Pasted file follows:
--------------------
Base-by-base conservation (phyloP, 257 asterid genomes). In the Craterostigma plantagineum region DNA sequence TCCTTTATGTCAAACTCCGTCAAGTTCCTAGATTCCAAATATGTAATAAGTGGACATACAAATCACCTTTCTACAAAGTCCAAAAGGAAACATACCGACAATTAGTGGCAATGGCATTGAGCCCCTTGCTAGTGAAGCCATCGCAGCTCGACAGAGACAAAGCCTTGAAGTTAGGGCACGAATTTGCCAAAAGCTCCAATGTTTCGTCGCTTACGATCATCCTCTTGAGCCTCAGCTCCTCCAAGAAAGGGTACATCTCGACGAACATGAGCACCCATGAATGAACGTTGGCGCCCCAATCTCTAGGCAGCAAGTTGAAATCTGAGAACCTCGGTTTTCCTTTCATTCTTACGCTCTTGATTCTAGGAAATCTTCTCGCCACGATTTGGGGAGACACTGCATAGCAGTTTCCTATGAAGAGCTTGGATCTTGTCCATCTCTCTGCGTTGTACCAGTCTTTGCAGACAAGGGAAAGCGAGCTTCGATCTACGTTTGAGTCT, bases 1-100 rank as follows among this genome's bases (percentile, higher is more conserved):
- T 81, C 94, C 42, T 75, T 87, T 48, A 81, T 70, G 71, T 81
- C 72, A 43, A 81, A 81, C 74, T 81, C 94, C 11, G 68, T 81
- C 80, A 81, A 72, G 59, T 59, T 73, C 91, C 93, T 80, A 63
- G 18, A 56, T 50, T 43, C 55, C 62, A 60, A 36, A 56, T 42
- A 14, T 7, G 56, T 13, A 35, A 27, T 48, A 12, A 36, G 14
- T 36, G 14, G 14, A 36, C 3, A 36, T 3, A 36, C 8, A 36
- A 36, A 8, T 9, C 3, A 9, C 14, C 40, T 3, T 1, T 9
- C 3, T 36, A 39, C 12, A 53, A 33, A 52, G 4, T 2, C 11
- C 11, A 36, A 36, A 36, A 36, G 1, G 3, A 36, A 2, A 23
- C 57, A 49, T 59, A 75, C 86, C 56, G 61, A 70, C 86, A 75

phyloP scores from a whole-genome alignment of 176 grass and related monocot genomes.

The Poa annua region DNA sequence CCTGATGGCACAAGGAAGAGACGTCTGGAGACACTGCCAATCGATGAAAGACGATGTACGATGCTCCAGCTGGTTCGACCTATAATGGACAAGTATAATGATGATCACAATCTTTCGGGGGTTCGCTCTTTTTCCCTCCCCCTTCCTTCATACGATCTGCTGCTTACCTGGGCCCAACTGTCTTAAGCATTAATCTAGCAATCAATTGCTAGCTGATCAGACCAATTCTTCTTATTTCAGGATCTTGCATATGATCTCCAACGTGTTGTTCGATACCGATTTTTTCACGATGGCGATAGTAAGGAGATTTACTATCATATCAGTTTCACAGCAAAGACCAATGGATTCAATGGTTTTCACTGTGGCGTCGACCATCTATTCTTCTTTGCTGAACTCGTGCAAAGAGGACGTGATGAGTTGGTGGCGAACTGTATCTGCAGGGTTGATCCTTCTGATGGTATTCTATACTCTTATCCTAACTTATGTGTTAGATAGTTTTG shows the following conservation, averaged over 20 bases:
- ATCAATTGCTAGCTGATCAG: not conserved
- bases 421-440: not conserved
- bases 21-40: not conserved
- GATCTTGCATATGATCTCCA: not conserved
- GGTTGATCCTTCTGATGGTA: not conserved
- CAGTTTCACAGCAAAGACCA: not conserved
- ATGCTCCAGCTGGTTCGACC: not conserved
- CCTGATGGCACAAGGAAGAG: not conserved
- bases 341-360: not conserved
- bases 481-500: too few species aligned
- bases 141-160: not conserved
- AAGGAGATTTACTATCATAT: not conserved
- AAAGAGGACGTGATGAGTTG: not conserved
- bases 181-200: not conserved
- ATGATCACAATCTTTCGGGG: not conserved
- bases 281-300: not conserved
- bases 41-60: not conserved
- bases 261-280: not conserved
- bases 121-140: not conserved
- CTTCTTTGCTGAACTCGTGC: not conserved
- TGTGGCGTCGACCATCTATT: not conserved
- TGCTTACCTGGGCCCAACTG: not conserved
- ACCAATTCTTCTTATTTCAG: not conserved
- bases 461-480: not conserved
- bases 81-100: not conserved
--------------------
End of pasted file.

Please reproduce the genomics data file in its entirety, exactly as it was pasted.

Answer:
Base-by-base conservation (phyloP, 257 asterid genomes). In the Craterostigma plantagineum region DNA sequence TCCTTTATGTCAAACTCCGTCAAGTTCCTAGATTCCAAATATGTAATAAGTGGACATACAAATCACCTTTCTACAAAGTCCAAAAGGAAACATACCGACAATTAGTGGCAATGGCATTGAGCCCCTTGCTAGTGAAGCCATCGCAGCTCGACAGAGACAAAGCCTTGAAGTTAGGGCACGAATTTGCCAAAAGCTCCAATGTTTCGTCGCTTACGATCATCCTCTTGAGCCTCAGCTCCTCCAAGAAAGGGTACATCTCGACGAACATGAGCACCCATGAATGAACGTTGGCGCCCCAATCTCTAGGCAGCAAGTTGAAATCTGAGAACCTCGGTTTTCCTTTCATTCTTACGCTCTTGATTCTAGGAAATCTTCTCGCCACGATTTGGGGAGACACTGCATAGCAGTTTCCTATGAAGAGCTTGGATCTTGTCCATCTCTCTGCGTTGTACCAGTCTTTGCAGACAAGGGAAAGCGAGCTTCGATCTACGTTTGAGTCT, bases 1-100 rank as follows among this genome's bases (percentile, higher is more conserved):
- T 81, C 94, C 42, T 75, T 87, T 48, A 81, T 70, G 71, T 81
- C 72, A 43, A 81, A 81, C 74, T 81, C 94, C 11, G 68, T 81
- C 80, A 81, A 72, G 59, T 59, T 73, C 91, C 93, T 80, A 63
- G 18, A 56, T 50, T 43, C 55, C 62, A 60, A 36, A 56, T 42
- A 14, T 7, G 56, T 13, A 35, A 27, T 48, A 12, A 36, G 14
- T 36, G 14, G 14, A 36, C 3, A 36, T 3, A 36, C 8, A 36
- A 36, A 8, T 9, C 3, A 9, C 14, C 40, T 3, T 1, T 9
- C 3, T 36, A 39, C 12, A 53, A 33, A 52, G 4, T 2, C 11
- C 11, A 36, A 36, A 36, A 36, G 1, G 3, A 36, A 2, A 23
- C 57, A 49, T 59, A 75, C 86, C 56, G 61, A 70, C 86, A 75

phyloP scores from a whole-genome alignment of 176 grass and related monocot genomes.

The Poa annua region DNA sequence CCTGATGGCACAAGGAAGAGACGTCTGGAGACACTGCCAATCGATGAAAGACGATGTACGATGCTCCAGCTGGTTCGACCTATAATGGACAAGTATAATGATGATCACAATCTTTCGGGGGTTCGCTCTTTTTCCCTCCCCCTTCCTTCATACGATCTGCTGCTTACCTGGGCCCAACTGTCTTAAGCATTAATCTAGCAATCAATTGCTAGCTGATCAGACCAATTCTTCTTATTTCAGGATCTTGCATATGATCTCCAACGTGTTGTTCGATACCGATTTTTTCACGATGGCGATAGTAAGGAGATTTACTATCATATCAGTTTCACAGCAAAGACCAATGGATTCAATGGTTTTCACTGTGGCGTCGACCATCTATTCTTCTTTGCTGAACTCGTGCAAAGAGGACGTGATGAGTTGGTGGCGAACTGTATCTGCAGGGTTGATCCTTCTGATGGTATTCTATACTCTTATCCTAACTTATGTGTTAGATAGTTTTG shows the following conservation, averaged over 20 bases:
- ATCAATTGCTAGCTGATCAG: not conserved
- bases 421-440: not conserved
- bases 21-40: not conserved
- GATCTTGCATATGATCTCCA: not conserved
- GGTTGATCCTTCTGATGGTA: not conserved
- CAGTTTCACAGCAAAGACCA: not conserved
- ATGCTCCAGCTGGTTCGACC: not conserved
- CCTGATGGCACAAGGAAGAG: not conserved
- bases 341-360: not conserved
- bases 481-500: too few species aligned
- bases 141-160: not conserved
- AAGGAGATTTACTATCATAT: not conserved
- AAAGAGGACGTGATGAGTTG: not conserved
- bases 181-200: not conserved
- ATGATCACAATCTTTCGGGG: not conserved
- bases 281-300: not conserved
- bases 41-60: not conserved
- bases 261-280: not conserved
- bases 121-140: not conserved
- CTTCTTTGCTGAACTCGTGC: not conserved
- TGTGGCGTCGACCATCTATT: not conserved
- TGCTTACCTGGGCCCAACTG: not conserved
- ACCAATTCTTCTTATTTCAG: not conserved
- bases 461-480: not conserved
- bases 81-100: not conserved